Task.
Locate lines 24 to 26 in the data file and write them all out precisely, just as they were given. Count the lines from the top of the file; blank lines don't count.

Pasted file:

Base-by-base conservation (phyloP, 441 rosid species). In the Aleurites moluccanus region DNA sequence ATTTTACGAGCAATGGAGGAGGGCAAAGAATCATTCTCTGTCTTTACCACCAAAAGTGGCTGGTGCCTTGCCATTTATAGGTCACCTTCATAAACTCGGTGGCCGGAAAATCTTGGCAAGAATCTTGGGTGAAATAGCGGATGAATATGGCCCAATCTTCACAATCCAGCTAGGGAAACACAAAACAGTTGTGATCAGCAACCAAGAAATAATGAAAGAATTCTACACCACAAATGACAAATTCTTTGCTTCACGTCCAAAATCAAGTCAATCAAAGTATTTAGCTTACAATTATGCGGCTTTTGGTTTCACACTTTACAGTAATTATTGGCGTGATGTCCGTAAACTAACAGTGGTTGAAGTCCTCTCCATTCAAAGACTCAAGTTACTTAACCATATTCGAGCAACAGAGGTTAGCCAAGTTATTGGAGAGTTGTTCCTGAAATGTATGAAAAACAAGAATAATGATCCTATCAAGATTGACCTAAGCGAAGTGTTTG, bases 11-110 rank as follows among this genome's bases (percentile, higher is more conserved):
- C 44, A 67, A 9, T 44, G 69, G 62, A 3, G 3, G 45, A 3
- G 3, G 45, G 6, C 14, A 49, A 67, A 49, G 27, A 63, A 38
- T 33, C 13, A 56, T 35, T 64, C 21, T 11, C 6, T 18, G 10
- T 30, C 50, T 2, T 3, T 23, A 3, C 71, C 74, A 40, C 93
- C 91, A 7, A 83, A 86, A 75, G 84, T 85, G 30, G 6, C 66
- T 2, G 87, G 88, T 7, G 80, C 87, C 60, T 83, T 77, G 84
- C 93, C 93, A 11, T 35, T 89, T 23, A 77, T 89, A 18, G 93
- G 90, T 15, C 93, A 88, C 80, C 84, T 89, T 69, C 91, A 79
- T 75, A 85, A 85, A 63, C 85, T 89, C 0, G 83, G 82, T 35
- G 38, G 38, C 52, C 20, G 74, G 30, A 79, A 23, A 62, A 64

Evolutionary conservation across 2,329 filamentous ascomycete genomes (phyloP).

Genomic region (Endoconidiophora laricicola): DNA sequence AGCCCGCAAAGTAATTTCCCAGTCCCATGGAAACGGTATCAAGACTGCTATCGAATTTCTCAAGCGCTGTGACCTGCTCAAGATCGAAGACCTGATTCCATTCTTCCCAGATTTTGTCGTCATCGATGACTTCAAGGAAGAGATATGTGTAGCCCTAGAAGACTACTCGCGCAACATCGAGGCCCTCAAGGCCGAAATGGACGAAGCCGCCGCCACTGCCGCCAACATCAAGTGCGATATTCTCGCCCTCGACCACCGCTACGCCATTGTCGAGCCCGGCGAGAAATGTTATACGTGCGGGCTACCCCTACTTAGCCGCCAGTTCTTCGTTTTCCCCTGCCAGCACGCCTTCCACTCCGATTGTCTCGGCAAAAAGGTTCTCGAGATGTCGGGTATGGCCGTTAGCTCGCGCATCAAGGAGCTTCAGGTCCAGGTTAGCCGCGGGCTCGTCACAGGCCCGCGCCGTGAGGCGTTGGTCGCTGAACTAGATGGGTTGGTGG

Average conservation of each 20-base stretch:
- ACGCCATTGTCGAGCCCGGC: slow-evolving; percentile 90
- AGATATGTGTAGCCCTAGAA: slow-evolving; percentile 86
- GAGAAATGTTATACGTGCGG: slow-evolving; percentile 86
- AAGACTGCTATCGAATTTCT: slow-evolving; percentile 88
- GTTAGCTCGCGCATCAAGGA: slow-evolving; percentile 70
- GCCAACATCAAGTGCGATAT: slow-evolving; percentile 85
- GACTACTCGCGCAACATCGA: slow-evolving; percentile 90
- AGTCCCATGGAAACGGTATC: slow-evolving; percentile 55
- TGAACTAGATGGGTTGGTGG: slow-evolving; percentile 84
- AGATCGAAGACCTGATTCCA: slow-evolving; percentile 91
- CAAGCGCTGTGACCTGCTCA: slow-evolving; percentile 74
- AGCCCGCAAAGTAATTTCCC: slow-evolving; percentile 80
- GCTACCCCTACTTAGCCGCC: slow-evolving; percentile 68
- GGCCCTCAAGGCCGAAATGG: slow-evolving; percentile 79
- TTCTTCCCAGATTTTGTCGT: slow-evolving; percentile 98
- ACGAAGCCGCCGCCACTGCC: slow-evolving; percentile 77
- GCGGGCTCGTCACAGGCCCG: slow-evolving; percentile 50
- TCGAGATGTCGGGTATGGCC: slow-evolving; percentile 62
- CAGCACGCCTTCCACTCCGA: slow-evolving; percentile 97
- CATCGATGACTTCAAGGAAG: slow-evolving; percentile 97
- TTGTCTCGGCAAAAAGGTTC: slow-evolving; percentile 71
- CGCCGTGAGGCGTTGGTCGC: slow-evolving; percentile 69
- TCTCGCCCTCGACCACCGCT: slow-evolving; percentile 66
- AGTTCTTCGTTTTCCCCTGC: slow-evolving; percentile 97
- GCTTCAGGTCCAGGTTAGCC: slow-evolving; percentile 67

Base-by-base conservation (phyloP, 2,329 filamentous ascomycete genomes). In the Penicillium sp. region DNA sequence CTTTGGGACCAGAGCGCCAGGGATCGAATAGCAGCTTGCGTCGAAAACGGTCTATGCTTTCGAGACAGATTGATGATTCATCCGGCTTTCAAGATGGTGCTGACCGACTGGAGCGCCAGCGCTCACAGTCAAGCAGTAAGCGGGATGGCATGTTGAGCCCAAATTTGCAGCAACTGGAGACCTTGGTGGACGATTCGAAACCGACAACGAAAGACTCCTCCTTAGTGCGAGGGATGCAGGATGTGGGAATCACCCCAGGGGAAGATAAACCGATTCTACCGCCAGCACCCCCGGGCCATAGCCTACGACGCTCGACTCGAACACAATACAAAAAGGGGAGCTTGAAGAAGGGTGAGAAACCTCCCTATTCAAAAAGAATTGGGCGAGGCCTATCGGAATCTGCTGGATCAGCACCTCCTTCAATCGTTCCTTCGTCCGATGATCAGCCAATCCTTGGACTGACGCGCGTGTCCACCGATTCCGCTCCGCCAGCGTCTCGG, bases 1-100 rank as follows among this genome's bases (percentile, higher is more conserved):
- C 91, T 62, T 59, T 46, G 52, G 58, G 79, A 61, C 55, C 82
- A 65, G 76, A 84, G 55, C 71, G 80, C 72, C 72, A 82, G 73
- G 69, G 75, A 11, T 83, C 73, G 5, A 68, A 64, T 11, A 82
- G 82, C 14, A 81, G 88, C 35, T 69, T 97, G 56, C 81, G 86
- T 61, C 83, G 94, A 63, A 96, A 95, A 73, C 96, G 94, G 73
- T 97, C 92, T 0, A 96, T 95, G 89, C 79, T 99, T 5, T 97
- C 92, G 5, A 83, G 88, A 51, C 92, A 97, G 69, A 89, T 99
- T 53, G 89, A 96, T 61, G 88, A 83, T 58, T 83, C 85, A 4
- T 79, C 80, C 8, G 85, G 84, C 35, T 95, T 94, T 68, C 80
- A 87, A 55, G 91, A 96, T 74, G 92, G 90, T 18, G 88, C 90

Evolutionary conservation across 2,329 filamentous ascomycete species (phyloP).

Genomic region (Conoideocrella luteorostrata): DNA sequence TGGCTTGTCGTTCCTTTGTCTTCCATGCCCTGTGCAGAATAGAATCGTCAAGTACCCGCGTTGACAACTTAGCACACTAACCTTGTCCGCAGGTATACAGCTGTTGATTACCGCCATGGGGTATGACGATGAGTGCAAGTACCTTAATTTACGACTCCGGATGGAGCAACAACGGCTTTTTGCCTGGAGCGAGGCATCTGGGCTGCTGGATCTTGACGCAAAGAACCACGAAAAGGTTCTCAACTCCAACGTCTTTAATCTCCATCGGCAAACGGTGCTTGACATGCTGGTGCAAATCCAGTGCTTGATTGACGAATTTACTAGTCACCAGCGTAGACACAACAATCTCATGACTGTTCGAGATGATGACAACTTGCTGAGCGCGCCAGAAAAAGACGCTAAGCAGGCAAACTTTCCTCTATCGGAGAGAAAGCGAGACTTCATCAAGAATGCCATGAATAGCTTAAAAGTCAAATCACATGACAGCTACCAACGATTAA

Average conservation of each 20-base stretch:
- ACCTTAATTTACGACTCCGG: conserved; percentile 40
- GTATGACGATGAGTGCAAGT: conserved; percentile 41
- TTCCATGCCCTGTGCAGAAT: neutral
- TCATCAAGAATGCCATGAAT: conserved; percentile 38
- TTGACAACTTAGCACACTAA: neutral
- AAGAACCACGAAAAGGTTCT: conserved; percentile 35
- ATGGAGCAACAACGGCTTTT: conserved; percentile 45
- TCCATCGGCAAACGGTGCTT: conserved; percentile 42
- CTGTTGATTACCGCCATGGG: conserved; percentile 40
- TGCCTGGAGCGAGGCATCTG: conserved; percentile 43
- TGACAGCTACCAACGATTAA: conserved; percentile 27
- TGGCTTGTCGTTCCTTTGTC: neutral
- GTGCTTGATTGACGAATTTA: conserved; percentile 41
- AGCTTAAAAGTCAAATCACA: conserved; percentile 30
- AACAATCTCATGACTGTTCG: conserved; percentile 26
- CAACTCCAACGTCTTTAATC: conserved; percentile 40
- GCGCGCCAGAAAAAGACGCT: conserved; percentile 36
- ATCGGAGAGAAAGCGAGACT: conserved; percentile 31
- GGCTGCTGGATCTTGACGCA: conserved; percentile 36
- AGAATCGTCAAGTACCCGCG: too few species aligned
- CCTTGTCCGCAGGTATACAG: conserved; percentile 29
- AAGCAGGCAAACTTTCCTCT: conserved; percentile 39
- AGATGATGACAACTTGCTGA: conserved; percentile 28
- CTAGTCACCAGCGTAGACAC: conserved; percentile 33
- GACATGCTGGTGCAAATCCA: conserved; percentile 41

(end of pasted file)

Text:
- AGATCGAAGACCTGATTCCA: slow-evolving; percentile 91
- CAAGCGCTGTGACCTGCTCA: slow-evolving; percentile 74
- AGCCCGCAAAGTAATTTCCC: slow-evolving; percentile 80